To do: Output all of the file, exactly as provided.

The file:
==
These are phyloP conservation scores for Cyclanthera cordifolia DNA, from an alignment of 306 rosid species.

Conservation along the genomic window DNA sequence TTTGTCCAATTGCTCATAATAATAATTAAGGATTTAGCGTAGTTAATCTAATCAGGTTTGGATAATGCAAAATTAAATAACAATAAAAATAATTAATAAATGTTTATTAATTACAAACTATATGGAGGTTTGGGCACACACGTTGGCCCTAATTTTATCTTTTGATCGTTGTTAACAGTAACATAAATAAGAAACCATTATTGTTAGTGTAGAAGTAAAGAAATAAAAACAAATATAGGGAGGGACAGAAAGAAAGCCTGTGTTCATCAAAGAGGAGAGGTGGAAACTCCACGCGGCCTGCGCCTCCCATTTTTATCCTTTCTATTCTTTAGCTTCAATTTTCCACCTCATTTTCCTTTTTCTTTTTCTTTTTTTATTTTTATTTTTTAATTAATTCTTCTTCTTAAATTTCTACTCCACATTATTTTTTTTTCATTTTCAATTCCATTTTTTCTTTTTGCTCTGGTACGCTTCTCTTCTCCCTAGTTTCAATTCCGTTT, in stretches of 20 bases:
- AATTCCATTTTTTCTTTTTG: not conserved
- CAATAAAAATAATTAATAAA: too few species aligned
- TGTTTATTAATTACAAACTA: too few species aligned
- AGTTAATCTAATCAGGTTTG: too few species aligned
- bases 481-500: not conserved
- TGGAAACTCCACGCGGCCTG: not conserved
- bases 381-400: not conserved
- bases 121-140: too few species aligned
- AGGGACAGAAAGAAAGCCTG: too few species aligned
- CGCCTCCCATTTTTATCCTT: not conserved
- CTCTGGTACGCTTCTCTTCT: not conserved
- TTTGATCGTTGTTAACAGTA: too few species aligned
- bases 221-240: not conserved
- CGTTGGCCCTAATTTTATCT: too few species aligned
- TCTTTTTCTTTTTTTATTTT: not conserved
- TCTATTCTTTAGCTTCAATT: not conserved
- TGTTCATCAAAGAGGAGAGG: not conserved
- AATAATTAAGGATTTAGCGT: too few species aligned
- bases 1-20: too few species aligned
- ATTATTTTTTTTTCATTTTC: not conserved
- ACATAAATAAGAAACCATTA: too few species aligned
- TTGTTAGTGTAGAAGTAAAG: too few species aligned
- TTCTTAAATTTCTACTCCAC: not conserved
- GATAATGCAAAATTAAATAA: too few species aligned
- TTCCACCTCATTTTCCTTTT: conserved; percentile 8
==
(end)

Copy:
These are phyloP conservation scores for Cyclanthera cordifolia DNA, from an alignment of 306 rosid species.

Conservation along the genomic window DNA sequence TTTGTCCAATTGCTCATAATAATAATTAAGGATTTAGCGTAGTTAATCTAATCAGGTTTGGATAATGCAAAATTAAATAACAATAAAAATAATTAATAAATGTTTATTAATTACAAACTATATGGAGGTTTGGGCACACACGTTGGCCCTAATTTTATCTTTTGATCGTTGTTAACAGTAACATAAATAAGAAACCATTATTGTTAGTGTAGAAGTAAAGAAATAAAAACAAATATAGGGAGGGACAGAAAGAAAGCCTGTGTTCATCAAAGAGGAGAGGTGGAAACTCCACGCGGCCTGCGCCTCCCATTTTTATCCTTTCTATTCTTTAGCTTCAATTTTCCACCTCATTTTCCTTTTTCTTTTTCTTTTTTTATTTTTATTTTTTAATTAATTCTTCTTCTTAAATTTCTACTCCACATTATTTTTTTTTCATTTTCAATTCCATTTTTTCTTTTTGCTCTGGTACGCTTCTCTTCTCCCTAGTTTCAATTCCGTTT, in stretches of 20 bases:
- AATTCCATTTTTTCTTTTTG: not conserved
- CAATAAAAATAATTAATAAA: too few species aligned
- TGTTTATTAATTACAAACTA: too few species aligned
- AGTTAATCTAATCAGGTTTG: too few species aligned
- bases 481-500: not conserved
- TGGAAACTCCACGCGGCCTG: not conserved
- bases 381-400: not conserved
- bases 121-140: too few species aligned
- AGGGACAGAAAGAAAGCCTG: too few species aligned
- CGCCTCCCATTTTTATCCTT: not conserved
- CTCTGGTACGCTTCTCTTCT: not conserved
- TTTGATCGTTGTTAACAGTA: too few species aligned
- bases 221-240: not conserved
- CGTTGGCCCTAATTTTATCT: too few species aligned
- TCTTTTTCTTTTTTTATTTT: not conserved
- TCTATTCTTTAGCTTCAATT: not conserved
- TGTTCATCAAAGAGGAGAGG: not conserved
- AATAATTAAGGATTTAGCGT: too few species aligned
- bases 1-20: too few species aligned
- ATTATTTTTTTTTCATTTTC: not conserved
- ACATAAATAAGAAACCATTA: too few species aligned
- TTGTTAGTGTAGAAGTAAAG: too few species aligned
- TTCTTAAATTTCTACTCCAC: not conserved
- GATAATGCAAAATTAAATAA: too few species aligned
- TTCCACCTCATTTTCCTTTT: conserved; percentile 8